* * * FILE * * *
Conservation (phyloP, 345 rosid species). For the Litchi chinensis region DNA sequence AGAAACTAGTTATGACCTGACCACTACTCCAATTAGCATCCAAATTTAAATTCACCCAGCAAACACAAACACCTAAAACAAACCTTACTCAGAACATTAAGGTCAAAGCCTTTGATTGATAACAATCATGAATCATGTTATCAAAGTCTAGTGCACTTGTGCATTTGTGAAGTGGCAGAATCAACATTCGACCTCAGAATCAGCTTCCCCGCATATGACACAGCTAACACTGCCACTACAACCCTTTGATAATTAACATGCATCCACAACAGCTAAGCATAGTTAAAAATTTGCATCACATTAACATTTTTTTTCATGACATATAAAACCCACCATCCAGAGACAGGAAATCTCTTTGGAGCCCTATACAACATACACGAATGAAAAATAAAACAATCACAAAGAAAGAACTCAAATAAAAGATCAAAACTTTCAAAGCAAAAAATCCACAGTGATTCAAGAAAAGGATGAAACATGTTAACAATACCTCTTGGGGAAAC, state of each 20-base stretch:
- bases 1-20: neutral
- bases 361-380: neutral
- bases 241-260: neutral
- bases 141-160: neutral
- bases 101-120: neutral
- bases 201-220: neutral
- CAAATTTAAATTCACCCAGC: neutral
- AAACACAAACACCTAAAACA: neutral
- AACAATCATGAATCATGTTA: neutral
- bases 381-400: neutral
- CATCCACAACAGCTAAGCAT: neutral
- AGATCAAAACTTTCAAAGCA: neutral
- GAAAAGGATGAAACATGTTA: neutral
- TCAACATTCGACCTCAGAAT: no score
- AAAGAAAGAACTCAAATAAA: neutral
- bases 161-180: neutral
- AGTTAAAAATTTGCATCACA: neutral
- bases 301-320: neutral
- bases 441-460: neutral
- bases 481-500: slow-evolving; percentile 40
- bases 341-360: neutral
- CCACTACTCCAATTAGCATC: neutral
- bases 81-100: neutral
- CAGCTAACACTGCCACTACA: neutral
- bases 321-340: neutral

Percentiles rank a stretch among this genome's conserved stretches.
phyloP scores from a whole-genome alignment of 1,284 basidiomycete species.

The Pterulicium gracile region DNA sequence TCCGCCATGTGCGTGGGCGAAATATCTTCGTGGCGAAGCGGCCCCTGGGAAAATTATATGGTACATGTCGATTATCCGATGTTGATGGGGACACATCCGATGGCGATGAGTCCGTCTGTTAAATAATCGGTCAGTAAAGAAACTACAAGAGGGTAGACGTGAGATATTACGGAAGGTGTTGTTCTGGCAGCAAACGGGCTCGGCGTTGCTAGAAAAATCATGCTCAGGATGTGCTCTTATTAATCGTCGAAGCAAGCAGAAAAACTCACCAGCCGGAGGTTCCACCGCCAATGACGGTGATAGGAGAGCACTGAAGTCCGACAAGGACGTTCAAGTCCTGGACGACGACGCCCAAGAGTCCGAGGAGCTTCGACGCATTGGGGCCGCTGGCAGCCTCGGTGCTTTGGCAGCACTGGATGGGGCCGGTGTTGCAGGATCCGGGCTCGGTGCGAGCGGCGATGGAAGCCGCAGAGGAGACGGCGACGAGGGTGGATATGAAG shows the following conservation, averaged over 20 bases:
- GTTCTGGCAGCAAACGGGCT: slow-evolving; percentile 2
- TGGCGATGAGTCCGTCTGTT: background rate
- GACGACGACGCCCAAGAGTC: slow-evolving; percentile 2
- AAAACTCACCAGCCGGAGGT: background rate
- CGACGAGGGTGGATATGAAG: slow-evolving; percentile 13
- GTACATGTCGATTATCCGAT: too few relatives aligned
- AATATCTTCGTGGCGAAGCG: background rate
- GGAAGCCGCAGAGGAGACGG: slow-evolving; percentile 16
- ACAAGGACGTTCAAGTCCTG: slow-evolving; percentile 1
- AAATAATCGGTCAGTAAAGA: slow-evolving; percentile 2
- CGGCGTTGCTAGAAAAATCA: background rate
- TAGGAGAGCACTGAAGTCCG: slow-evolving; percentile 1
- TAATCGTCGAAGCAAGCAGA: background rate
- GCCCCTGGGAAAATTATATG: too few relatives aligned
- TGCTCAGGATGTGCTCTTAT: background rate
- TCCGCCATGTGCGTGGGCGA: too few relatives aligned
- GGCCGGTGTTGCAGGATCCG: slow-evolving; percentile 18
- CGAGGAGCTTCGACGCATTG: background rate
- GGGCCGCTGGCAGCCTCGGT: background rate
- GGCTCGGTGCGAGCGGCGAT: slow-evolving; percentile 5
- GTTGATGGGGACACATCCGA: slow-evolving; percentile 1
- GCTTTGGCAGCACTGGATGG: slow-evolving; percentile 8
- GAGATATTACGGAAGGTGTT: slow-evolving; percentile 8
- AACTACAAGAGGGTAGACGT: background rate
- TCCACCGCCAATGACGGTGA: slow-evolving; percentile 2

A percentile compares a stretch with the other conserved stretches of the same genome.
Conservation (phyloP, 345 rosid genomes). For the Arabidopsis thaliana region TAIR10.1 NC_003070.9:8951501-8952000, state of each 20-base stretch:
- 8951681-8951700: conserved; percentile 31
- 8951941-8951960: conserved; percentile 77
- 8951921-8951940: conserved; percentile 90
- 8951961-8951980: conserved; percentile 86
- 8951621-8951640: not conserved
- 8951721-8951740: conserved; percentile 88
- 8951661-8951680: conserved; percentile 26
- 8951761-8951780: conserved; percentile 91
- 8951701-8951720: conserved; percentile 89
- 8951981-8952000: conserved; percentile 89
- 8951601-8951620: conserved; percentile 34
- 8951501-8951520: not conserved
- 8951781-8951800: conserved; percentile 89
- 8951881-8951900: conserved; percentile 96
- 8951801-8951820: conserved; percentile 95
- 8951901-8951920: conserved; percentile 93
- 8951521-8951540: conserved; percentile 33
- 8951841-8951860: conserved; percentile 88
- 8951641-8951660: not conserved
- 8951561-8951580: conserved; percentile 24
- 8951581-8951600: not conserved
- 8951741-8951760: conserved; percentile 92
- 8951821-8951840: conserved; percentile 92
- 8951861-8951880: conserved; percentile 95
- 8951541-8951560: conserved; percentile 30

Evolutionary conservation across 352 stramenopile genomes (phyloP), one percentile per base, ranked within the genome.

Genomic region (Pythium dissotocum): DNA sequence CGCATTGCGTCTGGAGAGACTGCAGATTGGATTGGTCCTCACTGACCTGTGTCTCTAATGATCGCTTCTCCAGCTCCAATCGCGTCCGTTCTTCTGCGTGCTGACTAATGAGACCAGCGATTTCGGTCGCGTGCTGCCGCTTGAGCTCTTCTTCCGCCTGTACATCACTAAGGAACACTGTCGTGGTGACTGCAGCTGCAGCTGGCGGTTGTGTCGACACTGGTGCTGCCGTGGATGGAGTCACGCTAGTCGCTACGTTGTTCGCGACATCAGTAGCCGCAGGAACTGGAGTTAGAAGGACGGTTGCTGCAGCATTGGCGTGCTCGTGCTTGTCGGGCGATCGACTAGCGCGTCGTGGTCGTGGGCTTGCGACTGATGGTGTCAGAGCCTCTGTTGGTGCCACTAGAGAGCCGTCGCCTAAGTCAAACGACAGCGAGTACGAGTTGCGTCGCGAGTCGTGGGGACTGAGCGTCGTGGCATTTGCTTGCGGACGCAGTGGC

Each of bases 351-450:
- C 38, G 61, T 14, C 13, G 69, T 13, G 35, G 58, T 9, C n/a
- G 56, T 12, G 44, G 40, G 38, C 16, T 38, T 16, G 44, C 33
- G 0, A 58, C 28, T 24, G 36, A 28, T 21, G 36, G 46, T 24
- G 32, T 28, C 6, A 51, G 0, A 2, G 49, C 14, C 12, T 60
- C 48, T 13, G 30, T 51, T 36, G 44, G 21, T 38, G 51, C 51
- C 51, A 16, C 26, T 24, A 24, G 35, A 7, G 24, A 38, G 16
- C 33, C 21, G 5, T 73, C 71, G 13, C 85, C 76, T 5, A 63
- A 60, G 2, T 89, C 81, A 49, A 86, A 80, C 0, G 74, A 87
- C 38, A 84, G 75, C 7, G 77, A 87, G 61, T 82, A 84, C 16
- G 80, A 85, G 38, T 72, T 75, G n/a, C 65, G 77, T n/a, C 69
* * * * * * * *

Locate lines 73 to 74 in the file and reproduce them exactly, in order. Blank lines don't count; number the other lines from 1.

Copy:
- 8951521-8951540: conserved; percentile 33
- 8951841-8951860: conserved; percentile 88